Avoid arguments with parents before marriage vows

Planning a wedding can cause conflict between married couples and their parents.

Some quarrels are minor. Should the table linen be white or ivory?

But disagreements can turn into a rift between families.

The insecurity, says Tamar Blank, a psychologist, is largely to blame. “Parents may feel insecure or vulnerable because they are ‘losing’ their child,” she says. “They might want to feel more appreciation. Or they can have their own insecurities that impact the way they treat their children.

“Likewise,” she adds, “children may feel insecure because their parents may pay for the marriage, while the child longs for more power and control.”

Even the most accommodating bride and groom can find themselves arguing with their parents before the wedding day, regardless of who pays. After all, everyone seems to have an opinion.

How do couples resolve marriage planning conflicts with their parents before someone’s feelings are bruised or relationships damaged?

Here are four key lessons from couples who have dealt with such disagreements.

Popsicles and Pop-Tarts

Joy and Kevin Davis, both 28 and living in Dublin, had planned to serve Popsicles and Pop-Tarts for dessert at their late-morning wedding, which they paid for themselves, last May. in Austin, Texas.

But Joy’s mother really wanted the couple to have a wedding cake.

“A cake was a long way off our priority paying list, but it turned out my mom really cared,” says Joy, a public relations consultant. “In the end, I let my mom take care of the ordering, payment and installation of the cakes, and we had one at our wedding.”

The moral: “Both parties need to communicate what is important to them,” Blank says.

Beer and wine

For Mishal and Aaron Majewski, deciding whether or not to hold a religious wedding ceremony was a controversial debate. Aaron (36), a restaurant manager, was raised as a Christian; Mishal, a 30-year-old listener, was raised Muslim. Her parents wanted the couple to have a traditional Muslim wedding, but the couple preferred a more secular ceremony.

The couple organized two wedding ceremonies. The first was a traditional Muslim ceremony at the couple’s home in November 2017, in front of a small group of family and friends. The couple officially married at a reception the following April. “We had a short and sweet secular ceremony that we were able to personalize as a couple,” said Mishal.

Another issue was the service of alcohol, which is prohibited at traditional Muslim weddings. “My family is very traditional and my mother was worried that her conservative Muslim friends would be offended,” says Mishal. “She was also worried about the appearance of intoxicated shenanigans in wedding photos and what our conservative family would say overseas.”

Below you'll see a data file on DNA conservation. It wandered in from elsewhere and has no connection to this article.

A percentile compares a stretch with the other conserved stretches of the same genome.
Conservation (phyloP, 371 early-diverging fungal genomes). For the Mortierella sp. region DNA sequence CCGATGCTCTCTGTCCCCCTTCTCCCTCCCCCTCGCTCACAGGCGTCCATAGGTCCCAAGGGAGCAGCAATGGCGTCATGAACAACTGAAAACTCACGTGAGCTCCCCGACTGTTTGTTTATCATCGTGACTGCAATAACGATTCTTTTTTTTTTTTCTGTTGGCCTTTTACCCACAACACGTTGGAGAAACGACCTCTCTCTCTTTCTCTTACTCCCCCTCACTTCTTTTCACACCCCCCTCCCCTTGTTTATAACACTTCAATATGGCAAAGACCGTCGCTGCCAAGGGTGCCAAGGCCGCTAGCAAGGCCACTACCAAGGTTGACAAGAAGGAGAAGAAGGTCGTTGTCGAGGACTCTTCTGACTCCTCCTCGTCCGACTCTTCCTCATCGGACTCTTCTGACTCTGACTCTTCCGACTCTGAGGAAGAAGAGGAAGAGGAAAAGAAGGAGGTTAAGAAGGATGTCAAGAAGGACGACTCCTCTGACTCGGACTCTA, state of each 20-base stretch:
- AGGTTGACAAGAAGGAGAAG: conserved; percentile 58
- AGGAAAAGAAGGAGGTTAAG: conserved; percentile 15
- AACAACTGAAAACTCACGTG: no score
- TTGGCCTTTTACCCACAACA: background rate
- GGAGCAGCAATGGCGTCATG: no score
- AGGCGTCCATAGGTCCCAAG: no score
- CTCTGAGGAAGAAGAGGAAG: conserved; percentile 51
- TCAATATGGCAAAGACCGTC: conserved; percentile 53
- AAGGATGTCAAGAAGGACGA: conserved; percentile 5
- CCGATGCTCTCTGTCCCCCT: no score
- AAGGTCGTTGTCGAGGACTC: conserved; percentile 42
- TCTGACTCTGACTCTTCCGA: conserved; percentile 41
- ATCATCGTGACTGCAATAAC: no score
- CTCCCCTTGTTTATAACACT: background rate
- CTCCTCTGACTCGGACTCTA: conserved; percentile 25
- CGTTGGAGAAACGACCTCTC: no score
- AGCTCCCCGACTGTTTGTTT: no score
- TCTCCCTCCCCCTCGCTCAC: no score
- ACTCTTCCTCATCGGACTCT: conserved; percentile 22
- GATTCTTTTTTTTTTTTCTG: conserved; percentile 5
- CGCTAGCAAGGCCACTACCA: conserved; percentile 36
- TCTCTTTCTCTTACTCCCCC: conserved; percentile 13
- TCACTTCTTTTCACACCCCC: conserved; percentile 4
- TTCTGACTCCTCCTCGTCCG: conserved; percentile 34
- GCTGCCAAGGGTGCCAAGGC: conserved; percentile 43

But half of the couple’s guests were Americans “and were expecting some sort of cocktail,” she said. “To compromise, we ordered custom mugs in our wedding colors so that we could serve beer and wine to our guests without appearing to be serving beer and wine to our guests.”

Blank says couples need to be aware of how they frame their conversation with parents. “When you say the word ‘compromise’ often everyone in the room is turned off,” she says. “So I wouldn’t use that word.”

She recommends that couples say something like, “I respect where you’re from. Let’s find a way to work together so that we can both get what we want and we are both happy.

Freight elevator

When Alanna and Dylan Murray from New York City started planning their wedding, the couple’s vision initially didn’t match what Alanna’s mother had in mind. “My mom wanted a more traditional Long Island wedding in a country club-style venue,” says Alanna, 31, who works in public relations. “We knew that was not what we wanted. We wanted something more urban and unique.

“The tradeoff was that I went to see my mom’s locations and probably visited five locations on Long Island,” she says. “Ultimately she realized that the Long Island country club scene was not representative of our tastes or our aesthetic and just not what we wanted.”

With Alanna’s mother on board, the couple married in September 2014 at Greenpoint Loft, a pre-war Brooklyn warehouse converted into an event space. Alanna had a problem with the venue. “My mom was absolutely horrified when she had to take a freight elevator to the fourth floor,” says Alanna.

“She won’t admit it, but I’m pretty sure she sent a painter into the building the day before the wedding to paint the graffiti in the freight elevator.” The owner of the building asked us if we knew anything about this and we just played the fool.

Invitation list

Many couples, including the Murrays, disagree with their parents on how many guests to invite. Both sets of parents, Alanna says, “wanted to invite tons of extended family members that we had never even met.”

The couple wanted a more intimate wedding.

“My mother-in-law actually had a relative’s name on her version of the guest list who we later found out was deceased,” she says. “That’s how far away she was. “

To solve the problem, Alanna’s husband got help. “He enlisted his sister and father to help him convince his mother that extended family members would not be insulted if they weren’t invited,” she says.

“It also helped break down the cost per person and show how much all the extra people would be. We had a fixed budget and would have had to sacrifice other things, like having a live band, to accommodate more guests.

Ultimately, the couple’s invitation list was reduced to around 130 out of 160, and around 120 guests attended the wedding.

No distant relatives were invited. – The New York Times

James B. Helms